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General Properties of ElectromagneticRadiation

- The electromagnetic radiation is looked at as

sinusoidal waves which are composed of a

combination of two fields. An electric field

(which we will use, in this course, to explain

absorption and emission of radiation by analytes)

and a magnetic field at right angle to the

electric field (which will be used to explain

phenomena like nuclear magnetic resonance in the

course of special topics in analytical chemistry

offered to Chemistry students only).

The classical wave model

- The classical wave model describes

electromagnetic radiation as waves that have a

wavelength, frequency, velocity, and amplitude.

These properties of electromagnetic radiation can

explain classical characteristics of

electromagnetic radiation like reflection,

refraction, diffraction, interference, etc.

However, the wave model can not explain the

phenomena of absorption and emission of radiation.

- We will only deal with the electric field of the

electromagnetic radiation and will thus refer to

an electromagnetic wave as an electric field

having the shape of a sinusoidal wave. The arrows

in the figure below represent few electric

vectors while the yellow solid sinusoidal wave is

the magnetic field associated with the electric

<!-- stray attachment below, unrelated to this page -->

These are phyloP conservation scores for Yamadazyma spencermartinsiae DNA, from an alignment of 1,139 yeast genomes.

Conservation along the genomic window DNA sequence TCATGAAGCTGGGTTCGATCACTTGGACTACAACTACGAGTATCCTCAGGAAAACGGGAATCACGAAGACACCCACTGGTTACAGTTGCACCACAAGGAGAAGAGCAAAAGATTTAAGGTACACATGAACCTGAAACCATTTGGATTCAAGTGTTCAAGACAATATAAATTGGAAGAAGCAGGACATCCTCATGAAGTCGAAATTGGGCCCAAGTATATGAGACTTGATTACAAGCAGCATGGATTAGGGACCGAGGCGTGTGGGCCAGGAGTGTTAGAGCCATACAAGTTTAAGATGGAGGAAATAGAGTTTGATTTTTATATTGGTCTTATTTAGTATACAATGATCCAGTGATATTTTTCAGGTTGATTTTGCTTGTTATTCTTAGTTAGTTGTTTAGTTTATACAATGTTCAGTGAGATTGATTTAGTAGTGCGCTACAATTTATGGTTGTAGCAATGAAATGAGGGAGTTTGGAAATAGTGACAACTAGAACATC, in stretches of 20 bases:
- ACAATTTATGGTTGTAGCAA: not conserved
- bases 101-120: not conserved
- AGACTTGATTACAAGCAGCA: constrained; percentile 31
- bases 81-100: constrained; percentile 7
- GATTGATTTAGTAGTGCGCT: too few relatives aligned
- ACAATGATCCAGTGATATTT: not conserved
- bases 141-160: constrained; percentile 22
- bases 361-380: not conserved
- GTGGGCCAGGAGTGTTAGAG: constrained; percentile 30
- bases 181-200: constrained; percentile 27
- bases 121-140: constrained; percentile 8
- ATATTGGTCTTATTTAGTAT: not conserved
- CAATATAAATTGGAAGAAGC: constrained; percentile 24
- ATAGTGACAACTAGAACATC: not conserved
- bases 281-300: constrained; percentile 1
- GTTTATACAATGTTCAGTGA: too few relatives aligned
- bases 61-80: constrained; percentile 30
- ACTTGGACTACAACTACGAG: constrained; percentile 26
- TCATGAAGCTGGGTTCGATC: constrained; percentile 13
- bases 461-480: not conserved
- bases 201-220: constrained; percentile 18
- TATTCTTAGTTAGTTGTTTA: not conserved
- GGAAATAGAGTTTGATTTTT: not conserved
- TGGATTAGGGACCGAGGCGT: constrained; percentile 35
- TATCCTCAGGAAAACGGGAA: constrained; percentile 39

field of the wave.

Wave Properties of Electromagnetic Radiation

Wave Parameters

- 1. Wavelength (?)
- The wavelength of a wave is the distance between

two consecutive maxima or two consecutive minima

on the wave. It can also be defined as the

distance between two equivalent points on two

successive maxima or minima. This can be seen on

the figure below

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- 2. Amplitude (A)
- The amplitude of the wave is represented by the

length of the electrical vector at a maximum or

minimum in the wave. In the figure above, the

amplitude is the length of any of the vertical

arrows perpendicular to the direction of

propagation of the wave.

- 3. Frequency

The frequency of the wave is directly

proportional to the energy of the wave and is

defined as the number of wavelengths passing a

fixed point in space in one second.

4. Period (p) The period of the wave is the time

in seconds required for one wavelength to pass a

fixed point in space.

- 5. Velocity (v)
- The velocity of a wave is defined as the

multiplication of the frequency times the

wavelength. This means - V ????
- The velocity of light in vacuum is greater than

its velocity in any other medium

- Since the frequency of the wave is a constant and

is a property of the source, the decrease in

velocity of electromagnetic radiation in media

other than vacuum should thus be attributed to a

decrease in the wavelength of radiation upon

passage through that medium.

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- 6. Wavenumber (?)